Archive for December, 2009


The U.S. Attack on Syria: Implications for the Next Administration
8 December 2009

The raid by U.S. forces into Syria in late October was not only a major breach of international law, but has resulted in serious diplomatic repercussions which will likely harm U.S. strategic interests in the region. On October 25, four U.S. Army helicopters entered Syrian airspace from Iraq, firing upon laborers at the Sukkariyeh Farm near the town of Abu Kamal; two of the helicopters landed and eight commandoes reportedly stormed a building. By the time it was over, eight people had been killed, at least seven of whom were civilians, including three children….


The Other Occupation: Western Sahara and the Case of Aminatou Haidar
5 December 2009

Aminatou Haidar, a nonviolent activist from Western Sahara and a key leader in her nation’s struggle against the 34-year-old U.S.-backed Moroccan occupation of her country, has been forced into exile by Moroccan authorities. She was returning from the United States, where she had won the Civil Courage Award from the Train Foundation. Forcing residents of territories under belligerent occupation into exile is a direct violation of the Fourth Geneva Convention, to which both the United States and Morocco are signatories….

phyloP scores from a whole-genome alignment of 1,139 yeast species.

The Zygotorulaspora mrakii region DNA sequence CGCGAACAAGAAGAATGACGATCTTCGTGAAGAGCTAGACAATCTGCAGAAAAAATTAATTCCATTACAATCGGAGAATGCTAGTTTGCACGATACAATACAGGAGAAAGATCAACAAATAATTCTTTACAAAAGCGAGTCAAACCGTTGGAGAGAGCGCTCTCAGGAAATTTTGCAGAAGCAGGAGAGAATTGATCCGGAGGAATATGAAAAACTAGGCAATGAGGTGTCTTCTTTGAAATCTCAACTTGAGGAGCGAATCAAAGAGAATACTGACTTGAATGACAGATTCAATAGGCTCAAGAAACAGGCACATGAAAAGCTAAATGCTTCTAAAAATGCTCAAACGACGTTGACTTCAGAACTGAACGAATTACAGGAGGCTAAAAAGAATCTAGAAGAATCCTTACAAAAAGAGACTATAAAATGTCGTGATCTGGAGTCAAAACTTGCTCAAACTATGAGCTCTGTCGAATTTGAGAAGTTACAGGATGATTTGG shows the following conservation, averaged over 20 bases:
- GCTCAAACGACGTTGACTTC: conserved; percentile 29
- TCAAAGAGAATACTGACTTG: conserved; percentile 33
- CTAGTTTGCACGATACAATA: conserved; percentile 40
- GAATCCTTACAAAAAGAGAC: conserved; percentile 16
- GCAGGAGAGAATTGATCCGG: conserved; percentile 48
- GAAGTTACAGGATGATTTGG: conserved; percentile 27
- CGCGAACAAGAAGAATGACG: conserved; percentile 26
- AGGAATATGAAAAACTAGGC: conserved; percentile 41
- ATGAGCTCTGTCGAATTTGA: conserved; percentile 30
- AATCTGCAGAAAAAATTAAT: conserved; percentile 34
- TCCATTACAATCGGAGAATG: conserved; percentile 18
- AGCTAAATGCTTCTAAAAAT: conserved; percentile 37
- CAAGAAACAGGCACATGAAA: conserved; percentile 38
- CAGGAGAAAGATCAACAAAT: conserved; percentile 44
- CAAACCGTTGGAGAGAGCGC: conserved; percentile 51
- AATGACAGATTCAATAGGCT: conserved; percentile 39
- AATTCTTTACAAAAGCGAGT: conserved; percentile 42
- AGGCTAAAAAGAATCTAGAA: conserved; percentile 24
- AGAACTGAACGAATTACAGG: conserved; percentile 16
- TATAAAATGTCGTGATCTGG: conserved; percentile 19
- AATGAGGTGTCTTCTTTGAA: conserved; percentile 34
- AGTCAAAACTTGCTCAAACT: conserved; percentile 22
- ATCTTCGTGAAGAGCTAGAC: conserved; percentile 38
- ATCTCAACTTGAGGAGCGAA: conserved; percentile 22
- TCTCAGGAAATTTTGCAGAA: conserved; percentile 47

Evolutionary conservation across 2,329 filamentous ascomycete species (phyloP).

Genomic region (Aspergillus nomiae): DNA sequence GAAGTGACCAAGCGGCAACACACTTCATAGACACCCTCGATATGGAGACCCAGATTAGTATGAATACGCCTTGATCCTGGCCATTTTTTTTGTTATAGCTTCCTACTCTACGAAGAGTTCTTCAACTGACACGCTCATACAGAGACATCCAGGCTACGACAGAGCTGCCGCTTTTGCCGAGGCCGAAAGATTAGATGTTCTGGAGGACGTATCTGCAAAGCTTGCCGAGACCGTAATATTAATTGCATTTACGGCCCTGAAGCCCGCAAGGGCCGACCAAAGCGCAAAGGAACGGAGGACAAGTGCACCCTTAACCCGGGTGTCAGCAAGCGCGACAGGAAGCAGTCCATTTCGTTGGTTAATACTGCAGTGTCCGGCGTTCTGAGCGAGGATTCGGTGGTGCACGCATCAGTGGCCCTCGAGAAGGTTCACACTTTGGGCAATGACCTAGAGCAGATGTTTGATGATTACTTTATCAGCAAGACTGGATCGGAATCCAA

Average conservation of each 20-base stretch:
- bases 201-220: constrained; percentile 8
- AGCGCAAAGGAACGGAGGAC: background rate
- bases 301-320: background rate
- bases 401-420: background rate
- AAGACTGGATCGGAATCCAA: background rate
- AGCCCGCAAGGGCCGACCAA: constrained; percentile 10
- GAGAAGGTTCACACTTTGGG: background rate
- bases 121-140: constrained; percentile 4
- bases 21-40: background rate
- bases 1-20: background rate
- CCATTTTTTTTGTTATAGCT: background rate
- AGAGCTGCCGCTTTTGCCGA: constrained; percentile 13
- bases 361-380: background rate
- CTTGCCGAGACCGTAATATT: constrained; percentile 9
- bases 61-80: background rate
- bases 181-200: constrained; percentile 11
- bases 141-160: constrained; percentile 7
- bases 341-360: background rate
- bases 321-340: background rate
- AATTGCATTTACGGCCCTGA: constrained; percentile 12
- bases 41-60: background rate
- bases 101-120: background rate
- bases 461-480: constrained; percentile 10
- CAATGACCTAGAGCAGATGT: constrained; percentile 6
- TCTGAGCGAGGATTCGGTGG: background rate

A Tale of Two Human Rights Awardees
2 December 2009

I have worked with both Jenni Williams and Aminatou Haidar. They are both deserving of the RFK Prize, and they both deserve the support of the U.S. government as well. A test of a government’s sense of justice is whether it sees human rights as a universal principle or simply as a political tool to advance its foreign policy agenda. The Obama administration appears to have opted for the latter. It is easy to support human rights activists like the women of WOZA, since they are battling against a regime opposed by the United States. When it comes to human rights activists who challenge a U.S. ally, however, the Obama administration appears no different than previous administrations in tolerating their oppression.